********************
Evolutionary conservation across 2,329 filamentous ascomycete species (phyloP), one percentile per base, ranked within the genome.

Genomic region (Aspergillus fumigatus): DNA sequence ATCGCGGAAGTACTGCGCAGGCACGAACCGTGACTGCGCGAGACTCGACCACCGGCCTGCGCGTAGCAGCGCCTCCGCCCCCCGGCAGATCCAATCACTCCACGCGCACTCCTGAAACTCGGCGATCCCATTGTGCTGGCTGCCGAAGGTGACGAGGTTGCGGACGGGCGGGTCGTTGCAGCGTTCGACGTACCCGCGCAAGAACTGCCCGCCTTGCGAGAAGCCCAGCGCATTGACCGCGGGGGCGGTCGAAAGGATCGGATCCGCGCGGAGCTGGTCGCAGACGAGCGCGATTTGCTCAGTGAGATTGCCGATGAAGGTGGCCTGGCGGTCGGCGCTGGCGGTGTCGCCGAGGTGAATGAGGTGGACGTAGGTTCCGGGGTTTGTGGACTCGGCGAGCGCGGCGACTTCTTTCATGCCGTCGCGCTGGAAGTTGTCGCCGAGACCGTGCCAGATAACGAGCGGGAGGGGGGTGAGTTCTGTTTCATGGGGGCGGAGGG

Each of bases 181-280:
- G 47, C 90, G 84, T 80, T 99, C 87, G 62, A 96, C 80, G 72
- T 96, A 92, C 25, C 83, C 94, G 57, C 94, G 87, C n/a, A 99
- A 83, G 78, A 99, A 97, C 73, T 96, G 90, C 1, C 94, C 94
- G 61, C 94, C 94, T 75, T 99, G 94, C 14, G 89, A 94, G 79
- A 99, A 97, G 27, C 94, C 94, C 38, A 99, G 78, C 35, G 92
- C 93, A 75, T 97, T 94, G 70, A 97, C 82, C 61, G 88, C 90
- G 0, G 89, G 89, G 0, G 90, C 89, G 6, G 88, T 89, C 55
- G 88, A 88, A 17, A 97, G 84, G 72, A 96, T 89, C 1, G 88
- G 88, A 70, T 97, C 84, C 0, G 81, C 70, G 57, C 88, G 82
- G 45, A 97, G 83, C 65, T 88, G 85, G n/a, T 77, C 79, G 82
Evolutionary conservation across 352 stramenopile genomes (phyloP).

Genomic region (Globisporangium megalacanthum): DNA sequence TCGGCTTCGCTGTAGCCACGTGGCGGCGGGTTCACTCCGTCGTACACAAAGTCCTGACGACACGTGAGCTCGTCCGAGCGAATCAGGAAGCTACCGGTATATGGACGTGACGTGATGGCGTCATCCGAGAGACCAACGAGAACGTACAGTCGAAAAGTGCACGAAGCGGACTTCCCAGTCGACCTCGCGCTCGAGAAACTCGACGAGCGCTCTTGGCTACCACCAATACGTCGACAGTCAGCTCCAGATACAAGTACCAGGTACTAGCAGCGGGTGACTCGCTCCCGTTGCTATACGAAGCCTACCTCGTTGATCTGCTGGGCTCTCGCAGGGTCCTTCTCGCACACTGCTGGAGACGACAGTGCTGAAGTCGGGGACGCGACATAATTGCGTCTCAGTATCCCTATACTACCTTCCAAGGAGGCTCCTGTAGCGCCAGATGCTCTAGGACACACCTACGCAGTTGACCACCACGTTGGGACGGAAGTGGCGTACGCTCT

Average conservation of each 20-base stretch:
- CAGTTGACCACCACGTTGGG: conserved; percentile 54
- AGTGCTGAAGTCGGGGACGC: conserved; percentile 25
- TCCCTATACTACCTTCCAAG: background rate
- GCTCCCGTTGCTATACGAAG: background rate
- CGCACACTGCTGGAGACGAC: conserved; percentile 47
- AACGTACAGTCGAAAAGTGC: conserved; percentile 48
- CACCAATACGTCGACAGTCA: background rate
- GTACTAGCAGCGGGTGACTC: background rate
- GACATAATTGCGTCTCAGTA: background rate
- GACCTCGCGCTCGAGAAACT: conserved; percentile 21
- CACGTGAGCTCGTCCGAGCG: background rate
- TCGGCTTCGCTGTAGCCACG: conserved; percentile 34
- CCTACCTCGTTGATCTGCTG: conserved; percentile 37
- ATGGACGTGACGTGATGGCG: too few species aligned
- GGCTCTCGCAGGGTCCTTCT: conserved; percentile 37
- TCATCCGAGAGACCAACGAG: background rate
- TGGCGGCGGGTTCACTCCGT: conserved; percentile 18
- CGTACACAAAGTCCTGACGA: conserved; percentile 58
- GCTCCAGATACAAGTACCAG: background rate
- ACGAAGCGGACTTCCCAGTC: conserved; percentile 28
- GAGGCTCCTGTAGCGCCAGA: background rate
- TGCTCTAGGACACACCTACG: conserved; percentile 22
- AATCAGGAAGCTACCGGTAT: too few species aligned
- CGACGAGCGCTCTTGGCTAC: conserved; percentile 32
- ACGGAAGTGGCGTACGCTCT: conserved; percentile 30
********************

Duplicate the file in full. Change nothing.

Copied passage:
Evolutionary conservation across 2,329 filamentous ascomycete species (phyloP), one percentile per base, ranked within the genome.

Genomic region (Aspergillus fumigatus): DNA sequence ATCGCGGAAGTACTGCGCAGGCACGAACCGTGACTGCGCGAGACTCGACCACCGGCCTGCGCGTAGCAGCGCCTCCGCCCCCCGGCAGATCCAATCACTCCACGCGCACTCCTGAAACTCGGCGATCCCATTGTGCTGGCTGCCGAAGGTGACGAGGTTGCGGACGGGCGGGTCGTTGCAGCGTTCGACGTACCCGCGCAAGAACTGCCCGCCTTGCGAGAAGCCCAGCGCATTGACCGCGGGGGCGGTCGAAAGGATCGGATCCGCGCGGAGCTGGTCGCAGACGAGCGCGATTTGCTCAGTGAGATTGCCGATGAAGGTGGCCTGGCGGTCGGCGCTGGCGGTGTCGCCGAGGTGAATGAGGTGGACGTAGGTTCCGGGGTTTGTGGACTCGGCGAGCGCGGCGACTTCTTTCATGCCGTCGCGCTGGAAGTTGTCGCCGAGACCGTGCCAGATAACGAGCGGGAGGGGGGTGAGTTCTGTTTCATGGGGGCGGAGGG

Each of bases 181-280:
- G 47, C 90, G 84, T 80, T 99, C 87, G 62, A 96, C 80, G 72
- T 96, A 92, C 25, C 83, C 94, G 57, C 94, G 87, C n/a, A 99
- A 83, G 78, A 99, A 97, C 73, T 96, G 90, C 1, C 94, C 94
- G 61, C 94, C 94, T 75, T 99, G 94, C 14, G 89, A 94, G 79
- A 99, A 97, G 27, C 94, C 94, C 38, A 99, G 78, C 35, G 92
- C 93, A 75, T 97, T 94, G 70, A 97, C 82, C 61, G 88, C 90
- G 0, G 89, G 89, G 0, G 90, C 89, G 6, G 88, T 89, C 55
- G 88, A 88, A 17, A 97, G 84, G 72, A 96, T 89, C 1, G 88
- G 88, A 70, T 97, C 84, C 0, G 81, C 70, G 57, C 88, G 82
- G 45, A 97, G 83, C 65, T 88, G 85, G n/a, T 77, C 79, G 82
Evolutionary conservation across 352 stramenopile genomes (phyloP).

Genomic region (Globisporangium megalacanthum): DNA sequence TCGGCTTCGCTGTAGCCACGTGGCGGCGGGTTCACTCCGTCGTACACAAAGTCCTGACGACACGTGAGCTCGTCCGAGCGAATCAGGAAGCTACCGGTATATGGACGTGACGTGATGGCGTCATCCGAGAGACCAACGAGAACGTACAGTCGAAAAGTGCACGAAGCGGACTTCCCAGTCGACCTCGCGCTCGAGAAACTCGACGAGCGCTCTTGGCTACCACCAATACGTCGACAGTCAGCTCCAGATACAAGTACCAGGTACTAGCAGCGGGTGACTCGCTCCCGTTGCTATACGAAGCCTACCTCGTTGATCTGCTGGGCTCTCGCAGGGTCCTTCTCGCACACTGCTGGAGACGACAGTGCTGAAGTCGGGGACGCGACATAATTGCGTCTCAGTATCCCTATACTACCTTCCAAGGAGGCTCCTGTAGCGCCAGATGCTCTAGGACACACCTACGCAGTTGACCACCACGTTGGGACGGAAGTGGCGTACGCTCT

Average conservation of each 20-base stretch:
- CAGTTGACCACCACGTTGGG: conserved; percentile 54
- AGTGCTGAAGTCGGGGACGC: conserved; percentile 25
- TCCCTATACTACCTTCCAAG: background rate
- GCTCCCGTTGCTATACGAAG: background rate
- CGCACACTGCTGGAGACGAC: conserved; percentile 47
- AACGTACAGTCGAAAAGTGC: conserved; percentile 48
- CACCAATACGTCGACAGTCA: background rate
- GTACTAGCAGCGGGTGACTC: background rate
- GACATAATTGCGTCTCAGTA: background rate
- GACCTCGCGCTCGAGAAACT: conserved; percentile 21
- CACGTGAGCTCGTCCGAGCG: background rate
- TCGGCTTCGCTGTAGCCACG: conserved; percentile 34
- CCTACCTCGTTGATCTGCTG: conserved; percentile 37
- ATGGACGTGACGTGATGGCG: too few species aligned
- GGCTCTCGCAGGGTCCTTCT: conserved; percentile 37
- TCATCCGAGAGACCAACGAG: background rate
- TGGCGGCGGGTTCACTCCGT: conserved; percentile 18
- CGTACACAAAGTCCTGACGA: conserved; percentile 58
- GCTCCAGATACAAGTACCAG: background rate
- ACGAAGCGGACTTCCCAGTC: conserved; percentile 28
- GAGGCTCCTGTAGCGCCAGA: background rate
- TGCTCTAGGACACACCTACG: conserved; percentile 22
- AATCAGGAAGCTACCGGTAT: too few species aligned
- CGACGAGCGCTCTTGGCTAC: conserved; percentile 32
- ACGGAAGTGGCGTACGCTCT: conserved; percentile 30